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Is there anything returned from MySQL/PHP on a INSERT query being executed? Here is my function which I have in a CLASS.

function mysqlQuery($query) {
   // Gets the results from the query
   $results = mysql_query($query, $this->connection);

   // Loops through the queried results as an multi-dimensional array
   while($rows = mysql_fetch_array($results, MYSQL_ASSOC)) {
      // Push results to single array
      $rs[] = $rows;
   }

   // Return results as array
   return $rs;
}

This is how I call the function

$rs = $dbh->mysqlQuery($query);

But executing a INSERT query the $rs returns nothing. Does my function need help or is this the default behavior? Any tips would be helpful as well.

DUH, thanks for reminding me that it returns TRUE/FALSE. for some reason I had it in my head it actually returned another value, but after looking at my function I see I'm not checking for the TRUE/FALSE condition and only looping through the results array.

Thanks for all the correct answers but first to answer correctly got the points, cheers!

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4 Answers

up vote 10 down vote accepted

INSERT just returns true or false. to actually return something useful, you will need a SELECT or similar query. there is no result to fetch with INSERT.

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first to answer, thnx –  Phill Pafford Sep 28 '09 at 17:21
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From the php documentation:

Return Values For SELECT, SHOW, DESCRIBE, EXPLAIN and other statements returning resultset, mysql_query() returns a resource on success, or FALSE on error.

For other type of SQL statements, INSERT, UPDATE, DELETE, DROP, etc, mysql_query() returns TRUE on success or FALSE on error.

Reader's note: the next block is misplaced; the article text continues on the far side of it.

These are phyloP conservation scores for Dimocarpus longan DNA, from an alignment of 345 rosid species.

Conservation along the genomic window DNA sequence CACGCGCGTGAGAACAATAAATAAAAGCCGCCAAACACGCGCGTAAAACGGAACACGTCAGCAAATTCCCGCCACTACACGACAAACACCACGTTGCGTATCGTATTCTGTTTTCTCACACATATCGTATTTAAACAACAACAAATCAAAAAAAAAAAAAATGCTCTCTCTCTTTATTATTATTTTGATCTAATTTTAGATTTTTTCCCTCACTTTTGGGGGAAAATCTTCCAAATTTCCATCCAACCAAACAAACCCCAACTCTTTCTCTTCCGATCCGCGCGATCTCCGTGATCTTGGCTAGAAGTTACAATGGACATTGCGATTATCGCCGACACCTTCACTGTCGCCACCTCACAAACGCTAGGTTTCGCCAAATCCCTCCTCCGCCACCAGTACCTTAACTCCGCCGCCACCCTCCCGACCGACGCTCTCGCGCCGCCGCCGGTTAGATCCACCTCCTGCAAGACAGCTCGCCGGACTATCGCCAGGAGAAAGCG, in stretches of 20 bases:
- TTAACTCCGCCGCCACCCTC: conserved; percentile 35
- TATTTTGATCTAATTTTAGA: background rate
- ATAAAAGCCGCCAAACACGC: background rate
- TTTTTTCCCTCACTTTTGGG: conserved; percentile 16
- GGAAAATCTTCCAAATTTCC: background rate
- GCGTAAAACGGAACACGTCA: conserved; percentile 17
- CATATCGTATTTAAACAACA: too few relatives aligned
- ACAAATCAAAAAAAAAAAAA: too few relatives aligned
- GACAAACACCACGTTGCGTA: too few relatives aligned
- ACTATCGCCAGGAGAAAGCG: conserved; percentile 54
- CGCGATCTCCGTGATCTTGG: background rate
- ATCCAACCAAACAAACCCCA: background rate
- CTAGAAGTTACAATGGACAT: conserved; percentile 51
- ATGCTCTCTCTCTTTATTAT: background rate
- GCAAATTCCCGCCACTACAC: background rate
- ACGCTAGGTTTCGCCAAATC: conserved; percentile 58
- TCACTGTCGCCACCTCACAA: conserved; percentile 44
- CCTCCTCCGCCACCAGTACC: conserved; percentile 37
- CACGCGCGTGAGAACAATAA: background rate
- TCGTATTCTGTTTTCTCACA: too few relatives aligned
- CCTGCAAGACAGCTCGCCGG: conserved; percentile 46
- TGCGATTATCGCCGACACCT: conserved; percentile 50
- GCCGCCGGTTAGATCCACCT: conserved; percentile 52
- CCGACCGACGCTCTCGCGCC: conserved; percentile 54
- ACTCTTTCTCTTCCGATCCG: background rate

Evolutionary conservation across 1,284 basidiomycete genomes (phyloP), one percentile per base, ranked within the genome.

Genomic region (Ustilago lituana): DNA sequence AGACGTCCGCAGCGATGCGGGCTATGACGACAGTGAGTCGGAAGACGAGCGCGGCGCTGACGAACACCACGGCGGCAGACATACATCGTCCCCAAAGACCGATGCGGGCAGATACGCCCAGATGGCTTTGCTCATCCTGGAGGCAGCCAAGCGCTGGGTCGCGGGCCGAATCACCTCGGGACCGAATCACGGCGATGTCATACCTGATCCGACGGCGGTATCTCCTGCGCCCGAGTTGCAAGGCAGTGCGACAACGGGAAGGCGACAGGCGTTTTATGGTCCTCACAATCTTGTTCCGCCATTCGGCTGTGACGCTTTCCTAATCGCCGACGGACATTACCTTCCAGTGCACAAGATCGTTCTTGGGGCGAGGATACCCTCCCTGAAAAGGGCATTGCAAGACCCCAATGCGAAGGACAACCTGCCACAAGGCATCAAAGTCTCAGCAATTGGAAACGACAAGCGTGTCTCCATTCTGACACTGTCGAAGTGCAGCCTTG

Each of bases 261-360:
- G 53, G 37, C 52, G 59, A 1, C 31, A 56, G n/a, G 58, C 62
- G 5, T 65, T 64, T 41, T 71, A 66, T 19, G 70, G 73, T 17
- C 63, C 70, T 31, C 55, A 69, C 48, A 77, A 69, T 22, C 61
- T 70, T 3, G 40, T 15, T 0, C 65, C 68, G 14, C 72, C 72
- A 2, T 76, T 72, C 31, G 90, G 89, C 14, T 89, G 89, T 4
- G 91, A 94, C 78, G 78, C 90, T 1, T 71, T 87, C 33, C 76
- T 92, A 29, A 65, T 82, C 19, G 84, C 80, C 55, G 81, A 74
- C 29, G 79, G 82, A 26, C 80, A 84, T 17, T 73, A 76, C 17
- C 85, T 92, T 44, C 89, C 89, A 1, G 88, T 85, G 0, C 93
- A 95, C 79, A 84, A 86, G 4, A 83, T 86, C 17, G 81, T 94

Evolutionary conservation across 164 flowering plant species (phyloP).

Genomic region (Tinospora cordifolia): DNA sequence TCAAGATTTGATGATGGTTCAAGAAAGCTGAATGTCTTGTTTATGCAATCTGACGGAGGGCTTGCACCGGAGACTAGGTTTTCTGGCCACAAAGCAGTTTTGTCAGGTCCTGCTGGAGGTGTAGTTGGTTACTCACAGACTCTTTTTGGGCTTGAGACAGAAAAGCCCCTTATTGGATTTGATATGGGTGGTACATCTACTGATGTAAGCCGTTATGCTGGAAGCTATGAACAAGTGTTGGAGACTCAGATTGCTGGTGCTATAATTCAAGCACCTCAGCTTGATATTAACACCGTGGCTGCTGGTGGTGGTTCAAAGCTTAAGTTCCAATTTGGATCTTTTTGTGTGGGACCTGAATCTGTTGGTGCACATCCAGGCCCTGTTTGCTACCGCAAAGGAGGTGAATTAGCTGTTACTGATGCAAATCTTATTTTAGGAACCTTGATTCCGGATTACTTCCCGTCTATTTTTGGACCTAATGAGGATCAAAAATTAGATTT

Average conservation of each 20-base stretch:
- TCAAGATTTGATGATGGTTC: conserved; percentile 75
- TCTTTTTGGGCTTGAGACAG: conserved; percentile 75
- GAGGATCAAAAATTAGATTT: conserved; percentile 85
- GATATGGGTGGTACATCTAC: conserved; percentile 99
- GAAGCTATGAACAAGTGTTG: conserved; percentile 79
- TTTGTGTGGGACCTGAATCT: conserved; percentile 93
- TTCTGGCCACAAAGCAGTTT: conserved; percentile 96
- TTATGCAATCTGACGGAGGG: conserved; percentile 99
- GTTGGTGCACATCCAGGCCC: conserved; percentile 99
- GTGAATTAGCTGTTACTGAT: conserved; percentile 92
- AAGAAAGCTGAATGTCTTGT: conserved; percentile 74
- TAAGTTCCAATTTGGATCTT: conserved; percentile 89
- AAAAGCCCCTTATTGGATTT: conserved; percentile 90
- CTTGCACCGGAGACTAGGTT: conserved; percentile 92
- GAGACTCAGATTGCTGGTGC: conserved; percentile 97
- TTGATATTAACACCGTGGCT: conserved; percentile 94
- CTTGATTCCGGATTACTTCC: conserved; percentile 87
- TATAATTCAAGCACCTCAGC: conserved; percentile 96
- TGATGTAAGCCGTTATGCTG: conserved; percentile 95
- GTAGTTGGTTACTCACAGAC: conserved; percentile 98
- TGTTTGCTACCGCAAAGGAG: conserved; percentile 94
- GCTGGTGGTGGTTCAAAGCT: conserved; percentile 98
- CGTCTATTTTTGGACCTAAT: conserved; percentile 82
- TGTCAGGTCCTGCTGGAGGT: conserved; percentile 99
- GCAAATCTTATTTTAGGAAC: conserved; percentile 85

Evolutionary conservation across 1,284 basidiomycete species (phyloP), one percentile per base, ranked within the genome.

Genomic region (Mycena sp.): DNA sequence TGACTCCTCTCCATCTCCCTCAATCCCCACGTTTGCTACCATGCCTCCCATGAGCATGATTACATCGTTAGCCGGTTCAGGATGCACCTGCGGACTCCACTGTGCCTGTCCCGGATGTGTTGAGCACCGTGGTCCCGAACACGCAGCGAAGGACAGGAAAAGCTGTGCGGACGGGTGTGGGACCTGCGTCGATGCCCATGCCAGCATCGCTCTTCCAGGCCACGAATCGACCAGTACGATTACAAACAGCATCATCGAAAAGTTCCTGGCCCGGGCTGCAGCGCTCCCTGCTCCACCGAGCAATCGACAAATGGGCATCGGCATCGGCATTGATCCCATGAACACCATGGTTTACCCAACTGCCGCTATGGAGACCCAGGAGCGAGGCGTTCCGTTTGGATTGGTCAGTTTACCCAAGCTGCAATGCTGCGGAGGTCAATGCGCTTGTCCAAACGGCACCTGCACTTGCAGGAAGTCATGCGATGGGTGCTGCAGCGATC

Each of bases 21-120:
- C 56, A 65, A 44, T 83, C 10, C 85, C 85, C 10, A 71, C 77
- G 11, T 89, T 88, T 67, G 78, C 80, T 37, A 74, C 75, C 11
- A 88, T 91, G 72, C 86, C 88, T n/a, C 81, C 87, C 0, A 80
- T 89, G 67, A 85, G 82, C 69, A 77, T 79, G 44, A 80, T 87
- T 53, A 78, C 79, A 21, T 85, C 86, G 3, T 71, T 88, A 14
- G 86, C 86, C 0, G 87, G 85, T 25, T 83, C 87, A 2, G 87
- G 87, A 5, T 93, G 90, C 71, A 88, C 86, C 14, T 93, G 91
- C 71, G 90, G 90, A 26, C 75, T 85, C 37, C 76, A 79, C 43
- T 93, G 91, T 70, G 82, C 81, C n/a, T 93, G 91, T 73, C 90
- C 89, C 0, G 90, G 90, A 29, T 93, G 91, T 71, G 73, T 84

The returned result resource should be passed to mysql_fetch_array(), and other functions for dealing with result tables, to access the returned data.

Use mysql_num_rows() to find out how many rows were returned for a SELECT statement or mysql_affected_rows() to find out how many rows were affected by a DELETE, INSERT, REPLACE, or UPDATE statement.

mysql_query() will also fail and return FALSE if the user does not have permission to access the table(s) referenced by the query.

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From php.net http://us2.php.net/mysql_query

For SELECT, SHOW, DESCRIBE, EXPLAIN and other statements returning resultset, mysql_query() returns a resource on success, or FALSE on error.

For other type of SQL statements, INSERT, UPDATE, DELETE, DROP, etc, mysql_query() returns TRUE on success or FALSE on error.

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Generally, when devs are building home functions to manipulates queries, they use two methods. One, "query", used for SELECTs and co, and one, "exec", other INSERTs, UPDATEs and others (like in PDO extension).

If you want to keep your function, add a IF statement around the loop checking the type of $results (with a is_resource() for example)

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